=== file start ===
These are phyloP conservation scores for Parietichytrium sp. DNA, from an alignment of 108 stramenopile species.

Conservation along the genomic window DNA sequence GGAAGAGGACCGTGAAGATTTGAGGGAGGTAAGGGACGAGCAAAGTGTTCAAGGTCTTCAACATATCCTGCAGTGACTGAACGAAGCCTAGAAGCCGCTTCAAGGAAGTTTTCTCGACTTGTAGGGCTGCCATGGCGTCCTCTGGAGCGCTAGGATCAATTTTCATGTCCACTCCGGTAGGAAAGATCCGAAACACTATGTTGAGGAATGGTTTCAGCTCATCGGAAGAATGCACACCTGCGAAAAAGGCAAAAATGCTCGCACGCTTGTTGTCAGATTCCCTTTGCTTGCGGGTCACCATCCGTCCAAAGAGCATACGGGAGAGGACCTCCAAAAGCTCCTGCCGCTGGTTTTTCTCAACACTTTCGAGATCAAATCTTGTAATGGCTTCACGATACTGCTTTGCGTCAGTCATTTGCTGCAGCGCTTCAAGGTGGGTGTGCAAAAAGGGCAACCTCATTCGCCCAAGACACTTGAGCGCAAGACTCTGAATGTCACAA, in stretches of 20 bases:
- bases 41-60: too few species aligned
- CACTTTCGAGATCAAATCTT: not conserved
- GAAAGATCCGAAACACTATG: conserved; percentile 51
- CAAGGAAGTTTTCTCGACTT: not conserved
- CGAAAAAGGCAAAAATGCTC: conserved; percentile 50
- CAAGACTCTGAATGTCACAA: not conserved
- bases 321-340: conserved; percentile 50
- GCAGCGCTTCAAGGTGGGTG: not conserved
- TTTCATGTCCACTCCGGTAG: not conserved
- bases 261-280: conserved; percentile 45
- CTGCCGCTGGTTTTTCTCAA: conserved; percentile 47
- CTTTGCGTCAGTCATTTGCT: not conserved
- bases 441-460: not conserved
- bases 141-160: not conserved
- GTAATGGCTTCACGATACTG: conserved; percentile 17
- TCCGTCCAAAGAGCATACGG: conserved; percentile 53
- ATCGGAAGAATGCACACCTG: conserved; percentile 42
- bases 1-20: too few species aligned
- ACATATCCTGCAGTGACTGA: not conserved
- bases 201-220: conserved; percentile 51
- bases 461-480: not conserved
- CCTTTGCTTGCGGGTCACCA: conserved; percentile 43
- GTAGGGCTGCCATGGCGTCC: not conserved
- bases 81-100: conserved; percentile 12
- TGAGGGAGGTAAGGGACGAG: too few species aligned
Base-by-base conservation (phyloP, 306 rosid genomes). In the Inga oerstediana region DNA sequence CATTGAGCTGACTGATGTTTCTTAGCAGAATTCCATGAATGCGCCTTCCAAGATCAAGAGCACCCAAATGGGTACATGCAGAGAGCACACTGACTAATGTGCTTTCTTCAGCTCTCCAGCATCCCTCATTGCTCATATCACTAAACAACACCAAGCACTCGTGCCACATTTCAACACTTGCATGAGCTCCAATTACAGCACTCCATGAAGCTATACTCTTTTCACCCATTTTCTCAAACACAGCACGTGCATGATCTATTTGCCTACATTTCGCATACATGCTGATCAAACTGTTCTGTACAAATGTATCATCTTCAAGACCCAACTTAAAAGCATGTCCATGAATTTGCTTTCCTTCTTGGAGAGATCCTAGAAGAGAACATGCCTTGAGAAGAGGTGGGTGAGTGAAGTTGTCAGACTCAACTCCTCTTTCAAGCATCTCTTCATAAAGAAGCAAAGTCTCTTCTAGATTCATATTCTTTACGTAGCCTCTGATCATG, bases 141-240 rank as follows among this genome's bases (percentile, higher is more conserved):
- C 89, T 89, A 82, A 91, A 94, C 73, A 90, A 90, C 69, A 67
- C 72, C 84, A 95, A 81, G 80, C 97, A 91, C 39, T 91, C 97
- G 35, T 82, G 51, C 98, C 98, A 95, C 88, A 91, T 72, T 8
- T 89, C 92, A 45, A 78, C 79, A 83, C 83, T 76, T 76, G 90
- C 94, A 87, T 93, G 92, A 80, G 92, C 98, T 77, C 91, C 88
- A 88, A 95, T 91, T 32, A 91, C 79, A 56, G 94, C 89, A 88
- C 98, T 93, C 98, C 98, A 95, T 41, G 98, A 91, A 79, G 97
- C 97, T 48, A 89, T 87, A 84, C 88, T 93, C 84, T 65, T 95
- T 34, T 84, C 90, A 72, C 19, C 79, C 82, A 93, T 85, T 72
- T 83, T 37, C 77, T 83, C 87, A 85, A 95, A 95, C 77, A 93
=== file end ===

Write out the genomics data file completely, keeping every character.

These are phyloP conservation scores for Parietichytrium sp. DNA, from an alignment of 108 stramenopile species.

Conservation along the genomic window DNA sequence GGAAGAGGACCGTGAAGATTTGAGGGAGGTAAGGGACGAGCAAAGTGTTCAAGGTCTTCAACATATCCTGCAGTGACTGAACGAAGCCTAGAAGCCGCTTCAAGGAAGTTTTCTCGACTTGTAGGGCTGCCATGGCGTCCTCTGGAGCGCTAGGATCAATTTTCATGTCCACTCCGGTAGGAAAGATCCGAAACACTATGTTGAGGAATGGTTTCAGCTCATCGGAAGAATGCACACCTGCGAAAAAGGCAAAAATGCTCGCACGCTTGTTGTCAGATTCCCTTTGCTTGCGGGTCACCATCCGTCCAAAGAGCATACGGGAGAGGACCTCCAAAAGCTCCTGCCGCTGGTTTTTCTCAACACTTTCGAGATCAAATCTTGTAATGGCTTCACGATACTGCTTTGCGTCAGTCATTTGCTGCAGCGCTTCAAGGTGGGTGTGCAAAAAGGGCAACCTCATTCGCCCAAGACACTTGAGCGCAAGACTCTGAATGTCACAA, in stretches of 20 bases:
- bases 41-60: too few species aligned
- CACTTTCGAGATCAAATCTT: not conserved
- GAAAGATCCGAAACACTATG: conserved; percentile 51
- CAAGGAAGTTTTCTCGACTT: not conserved
- CGAAAAAGGCAAAAATGCTC: conserved; percentile 50
- CAAGACTCTGAATGTCACAA: not conserved
- bases 321-340: conserved; percentile 50
- GCAGCGCTTCAAGGTGGGTG: not conserved
- TTTCATGTCCACTCCGGTAG: not conserved
- bases 261-280: conserved; percentile 45
- CTGCCGCTGGTTTTTCTCAA: conserved; percentile 47
- CTTTGCGTCAGTCATTTGCT: not conserved
- bases 441-460: not conserved
- bases 141-160: not conserved
- GTAATGGCTTCACGATACTG: conserved; percentile 17
- TCCGTCCAAAGAGCATACGG: conserved; percentile 53
- ATCGGAAGAATGCACACCTG: conserved; percentile 42
- bases 1-20: too few species aligned
- ACATATCCTGCAGTGACTGA: not conserved
- bases 201-220: conserved; percentile 51
- bases 461-480: not conserved
- CCTTTGCTTGCGGGTCACCA: conserved; percentile 43
- GTAGGGCTGCCATGGCGTCC: not conserved
- bases 81-100: conserved; percentile 12
- TGAGGGAGGTAAGGGACGAG: too few species aligned
Base-by-base conservation (phyloP, 306 rosid genomes). In the Inga oerstediana region DNA sequence CATTGAGCTGACTGATGTTTCTTAGCAGAATTCCATGAATGCGCCTTCCAAGATCAAGAGCACCCAAATGGGTACATGCAGAGAGCACACTGACTAATGTGCTTTCTTCAGCTCTCCAGCATCCCTCATTGCTCATATCACTAAACAACACCAAGCACTCGTGCCACATTTCAACACTTGCATGAGCTCCAATTACAGCACTCCATGAAGCTATACTCTTTTCACCCATTTTCTCAAACACAGCACGTGCATGATCTATTTGCCTACATTTCGCATACATGCTGATCAAACTGTTCTGTACAAATGTATCATCTTCAAGACCCAACTTAAAAGCATGTCCATGAATTTGCTTTCCTTCTTGGAGAGATCCTAGAAGAGAACATGCCTTGAGAAGAGGTGGGTGAGTGAAGTTGTCAGACTCAACTCCTCTTTCAAGCATCTCTTCATAAAGAAGCAAAGTCTCTTCTAGATTCATATTCTTTACGTAGCCTCTGATCATG, bases 141-240 rank as follows among this genome's bases (percentile, higher is more conserved):
- C 89, T 89, A 82, A 91, A 94, C 73, A 90, A 90, C 69, A 67
- C 72, C 84, A 95, A 81, G 80, C 97, A 91, C 39, T 91, C 97
- G 35, T 82, G 51, C 98, C 98, A 95, C 88, A 91, T 72, T 8
- T 89, C 92, A 45, A 78, C 79, A 83, C 83, T 76, T 76, G 90
- C 94, A 87, T 93, G 92, A 80, G 92, C 98, T 77, C 91, C 88
- A 88, A 95, T 91, T 32, A 91, C 79, A 56, G 94, C 89, A 88
- C 98, T 93, C 98, C 98, A 95, T 41, G 98, A 91, A 79, G 97
- C 97, T 48, A 89, T 87, A 84, C 88, T 93, C 84, T 65, T 95
- T 34, T 84, C 90, A 72, C 19, C 79, C 82, A 93, T 85, T 72
- T 83, T 37, C 77, T 83, C 87, A 85, A 95, A 95, C 77, A 93